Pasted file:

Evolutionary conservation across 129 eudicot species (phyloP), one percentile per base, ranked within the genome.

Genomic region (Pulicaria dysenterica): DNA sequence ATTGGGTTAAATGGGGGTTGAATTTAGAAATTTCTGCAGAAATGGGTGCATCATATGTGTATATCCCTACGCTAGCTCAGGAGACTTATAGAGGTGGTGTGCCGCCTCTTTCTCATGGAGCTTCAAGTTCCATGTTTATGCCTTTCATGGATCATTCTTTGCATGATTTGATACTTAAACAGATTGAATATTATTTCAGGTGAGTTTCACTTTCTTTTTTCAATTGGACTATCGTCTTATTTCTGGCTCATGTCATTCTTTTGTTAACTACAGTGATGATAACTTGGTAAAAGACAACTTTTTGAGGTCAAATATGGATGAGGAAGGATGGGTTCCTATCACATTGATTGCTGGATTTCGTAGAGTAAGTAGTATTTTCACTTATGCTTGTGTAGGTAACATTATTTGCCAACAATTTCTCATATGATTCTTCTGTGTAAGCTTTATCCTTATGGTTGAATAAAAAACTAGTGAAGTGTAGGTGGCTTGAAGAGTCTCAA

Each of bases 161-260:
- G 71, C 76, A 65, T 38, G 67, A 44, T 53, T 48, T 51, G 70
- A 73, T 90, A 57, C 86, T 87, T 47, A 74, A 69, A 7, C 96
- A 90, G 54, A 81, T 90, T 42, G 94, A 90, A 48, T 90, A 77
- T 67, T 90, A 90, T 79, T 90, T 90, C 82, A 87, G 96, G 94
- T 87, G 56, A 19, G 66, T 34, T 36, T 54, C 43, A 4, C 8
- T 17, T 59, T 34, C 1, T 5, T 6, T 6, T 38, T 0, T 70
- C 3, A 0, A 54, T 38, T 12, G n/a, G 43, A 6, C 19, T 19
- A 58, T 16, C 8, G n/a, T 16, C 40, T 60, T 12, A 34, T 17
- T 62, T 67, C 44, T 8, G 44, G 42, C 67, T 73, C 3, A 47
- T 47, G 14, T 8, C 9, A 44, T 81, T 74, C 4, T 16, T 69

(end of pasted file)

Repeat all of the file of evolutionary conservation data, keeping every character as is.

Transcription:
Evolutionary conservation across 129 eudicot species (phyloP), one percentile per base, ranked within the genome.

Genomic region (Pulicaria dysenterica): DNA sequence ATTGGGTTAAATGGGGGTTGAATTTAGAAATTTCTGCAGAAATGGGTGCATCATATGTGTATATCCCTACGCTAGCTCAGGAGACTTATAGAGGTGGTGTGCCGCCTCTTTCTCATGGAGCTTCAAGTTCCATGTTTATGCCTTTCATGGATCATTCTTTGCATGATTTGATACTTAAACAGATTGAATATTATTTCAGGTGAGTTTCACTTTCTTTTTTCAATTGGACTATCGTCTTATTTCTGGCTCATGTCATTCTTTTGTTAACTACAGTGATGATAACTTGGTAAAAGACAACTTTTTGAGGTCAAATATGGATGAGGAAGGATGGGTTCCTATCACATTGATTGCTGGATTTCGTAGAGTAAGTAGTATTTTCACTTATGCTTGTGTAGGTAACATTATTTGCCAACAATTTCTCATATGATTCTTCTGTGTAAGCTTTATCCTTATGGTTGAATAAAAAACTAGTGAAGTGTAGGTGGCTTGAAGAGTCTCAA

Each of bases 161-260:
- G 71, C 76, A 65, T 38, G 67, A 44, T 53, T 48, T 51, G 70
- A 73, T 90, A 57, C 86, T 87, T 47, A 74, A 69, A 7, C 96
- A 90, G 54, A 81, T 90, T 42, G 94, A 90, A 48, T 90, A 77
- T 67, T 90, A 90, T 79, T 90, T 90, C 82, A 87, G 96, G 94
- T 87, G 56, A 19, G 66, T 34, T 36, T 54, C 43, A 4, C 8
- T 17, T 59, T 34, C 1, T 5, T 6, T 6, T 38, T 0, T 70
- C 3, A 0, A 54, T 38, T 12, G n/a, G 43, A 6, C 19, T 19
- A 58, T 16, C 8, G n/a, T 16, C 40, T 60, T 12, A 34, T 17
- T 62, T 67, C 44, T 8, G 44, G 42, C 67, T 73, C 3, A 47
- T 47, G 14, T 8, C 9, A 44, T 81, T 74, C 4, T 16, T 69